Il Trovatore – Live from Barcelona
But first – Il Trovatore from Barcelona! Last Tuesday we went to St. Louis to the movie theatre to see a live feed of Il Trovatore from the Grand Theatre del Liceu. The production was conducted by Marco Armiliato and I thought he was excellent. The cast was pretty much unknown to me, except for Paata Burchuladze who sang Ferrando. The rest of the cast included Fiorenza Cedolins as Leonora, Marco Berti as Manrico, Vittorio Vitelli as DiLuna and Luciana D’Intino as Azucena. For the most part musically the cast was good. The standouts – for me – were Azucena, Manrico and Ferrando. I particularly liked Azucena, but Manrico nailed Di Quella Pira and provided some of the most thrilling musical moments of the production. I also really enjoyed the last Act, musically. This is partly because some of my favorite music from the opera is here – but it was also well done. The scene with the off-stage monks chorus with Leonora and Manrico is masterful and beautiful and it was well perfomed by all. Also the prison scene was also beautifully performed.
I had really looked forward to seeing this because I have heard a great deal about Liceu and was anxious to see and hear this opera from that theater. Musically it was satisfying, but in every other aspect it was a real disappointment. First the production – or I should say the non-production. What was that? There was essentially no acting, no sets, no costumes (really). There was nothing to this production except some fancy painted backdrops in red or blue and then the wooden box for the prison. This production was a concert opera. They might as well have had the orchestra on stage with the singers, it would have been more interesting to watch, that is for sure. Azucena was the only member of the cast who really made any effort towards acting. Ferrando was ok, but in his case he had no one or nothing to work off of. The chorus might have been placed on risers. They did nothing. They sounded great, but they marched on stood on stage, sang and then marched off.; any stage “business” for the chorus (like the anvil thing or the dice game) was handled by a couple dancers. The anvil chorus was particularly disappointing.
And among the non acting, perhaps the weakest in this regard was DiLuna. He was never credible as the villain. I got the impression that he is probably a really nice guy in real life, because that is the way he came off. Why would Leonora turn him down? He is cute and nice. And why didn’t he just run off with Inez and save himself all the trouble. OK – the plot has problems, but in order for Trovatore to have any chance of working the DiLuna has to be the bad guy, and the audience has to believe he is the bad guy. It didn’t work here. He should take some lessons from Marius Kwieken whose Enrico, Live from the Met, was the most chillingly evil Enrico I have ever seen. Vocally I warmed up to DiLuna the longer it continued. By the last act he had come into his own and put in a brilliant vocal performance. Il balen however, I felt was shaky and a little out of tune.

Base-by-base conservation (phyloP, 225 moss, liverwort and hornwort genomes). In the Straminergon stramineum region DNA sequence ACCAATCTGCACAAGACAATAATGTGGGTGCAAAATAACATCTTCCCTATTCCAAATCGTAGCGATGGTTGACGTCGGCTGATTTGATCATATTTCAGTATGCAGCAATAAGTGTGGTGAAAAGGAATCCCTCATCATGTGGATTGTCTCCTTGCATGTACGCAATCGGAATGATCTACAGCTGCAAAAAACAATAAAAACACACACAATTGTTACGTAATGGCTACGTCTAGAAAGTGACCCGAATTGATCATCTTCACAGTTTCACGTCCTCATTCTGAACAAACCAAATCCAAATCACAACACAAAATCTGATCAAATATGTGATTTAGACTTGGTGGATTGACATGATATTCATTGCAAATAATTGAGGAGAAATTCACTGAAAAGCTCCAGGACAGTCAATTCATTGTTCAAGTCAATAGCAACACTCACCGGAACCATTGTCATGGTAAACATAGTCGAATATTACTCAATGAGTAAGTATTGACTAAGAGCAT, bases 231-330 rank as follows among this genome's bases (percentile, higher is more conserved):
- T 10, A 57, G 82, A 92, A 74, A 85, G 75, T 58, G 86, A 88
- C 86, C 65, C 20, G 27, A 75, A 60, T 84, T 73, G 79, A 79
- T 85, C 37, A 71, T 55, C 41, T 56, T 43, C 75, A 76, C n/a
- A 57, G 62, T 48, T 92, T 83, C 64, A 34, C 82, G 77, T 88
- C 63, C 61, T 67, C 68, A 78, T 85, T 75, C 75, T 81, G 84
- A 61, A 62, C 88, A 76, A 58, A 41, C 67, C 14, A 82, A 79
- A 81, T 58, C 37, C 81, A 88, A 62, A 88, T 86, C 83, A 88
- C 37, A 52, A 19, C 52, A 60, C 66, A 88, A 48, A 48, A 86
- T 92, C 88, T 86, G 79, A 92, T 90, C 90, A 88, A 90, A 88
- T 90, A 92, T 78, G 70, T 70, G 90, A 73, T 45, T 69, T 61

But the problems with the production were with the direction, or lack there of. A word about costumes: in general there didn’t seem to be costumes. Except for these strange soldier outfits which made the chorus look like storm troopers from Star Wars – in blue and red. When the chorus made their entrance in the first act members of the audience laughed out loud. And the women had no costumes at all – just long dresses. It looked to me like Azucena just wore her concert black dress.
This production was not worth $22. But this is not the end of the difficulties. There were no sub-titles until the middle of Act II. I didn’t need them, but if you don’t know Trovatore well you absolutely need sub-titles for Act I, Scene I or you will never be able to pick up the ins and outs of the complex off the wall plot. And why did Leonora’s audio keep disappearing from the broadcast. During trio that closes the 2nd scene of Act I it became a duet because you could not hear Leonora. This was not her fault. It was a technical problem of some sort since you could hear her echo.
Finally, my last comments are directed at my fellow audience members. Look folks, we are at the opera. I know it feels like we are at a movie, but it is not a movie, it is the opera. This means that it is not cool to talk loudly, make comments and be generally rude. It also means that it is not ok to chomp on your popcorn really loud. Overall Tuesday at the opera was pretty disappointing.
The Met Hoffman. Unfortunately I missed this. I had to work on Saturday and I will also miss the encore as it falls on the Feast of the Epiphany – what lousy planning! I have registered my unhappiness with the Met that the encore schedule is horrid – for me. I much preferred the Sunday afternoon encore performance. So, I will have to wait until it is released on the online Met Player. I did hear parts of it on the radio and it sounded fantastic. I heard Olympia’s aria and the last part of Act III and the Epilogue. All of it sounded fantastic. I loved Joseph Caleja’s voice and will look forward to seeing the whole thing sometime in the future.
Finally enjoy these Christmas clips – Merry Christmas…..
This is the finale from Act II of Boheme, which takes place on Christmas Eve. This is a fine performance from La Scala – the Zefferelli production with Hei-Kyung Hong as Musetta.
I had thought of putting up a clip of the finale to Massenet’s “Werther” since it also takes place on Christmas Eve and there is this cool off stage children’s chorus Christmas celebration that happens right at the end. But what is happening on stage is sooo depressing. I thought perhaps it might be nicer to share this lovely moment from Hansel and Gretel.http://www.youtube.com/watch?v=V6Fr3I4fUAo
The Evening Prayer from Humperdink’s Hansel und Gretel with Kathleen Battle and Frederica von Stade with Andre Previn conducting.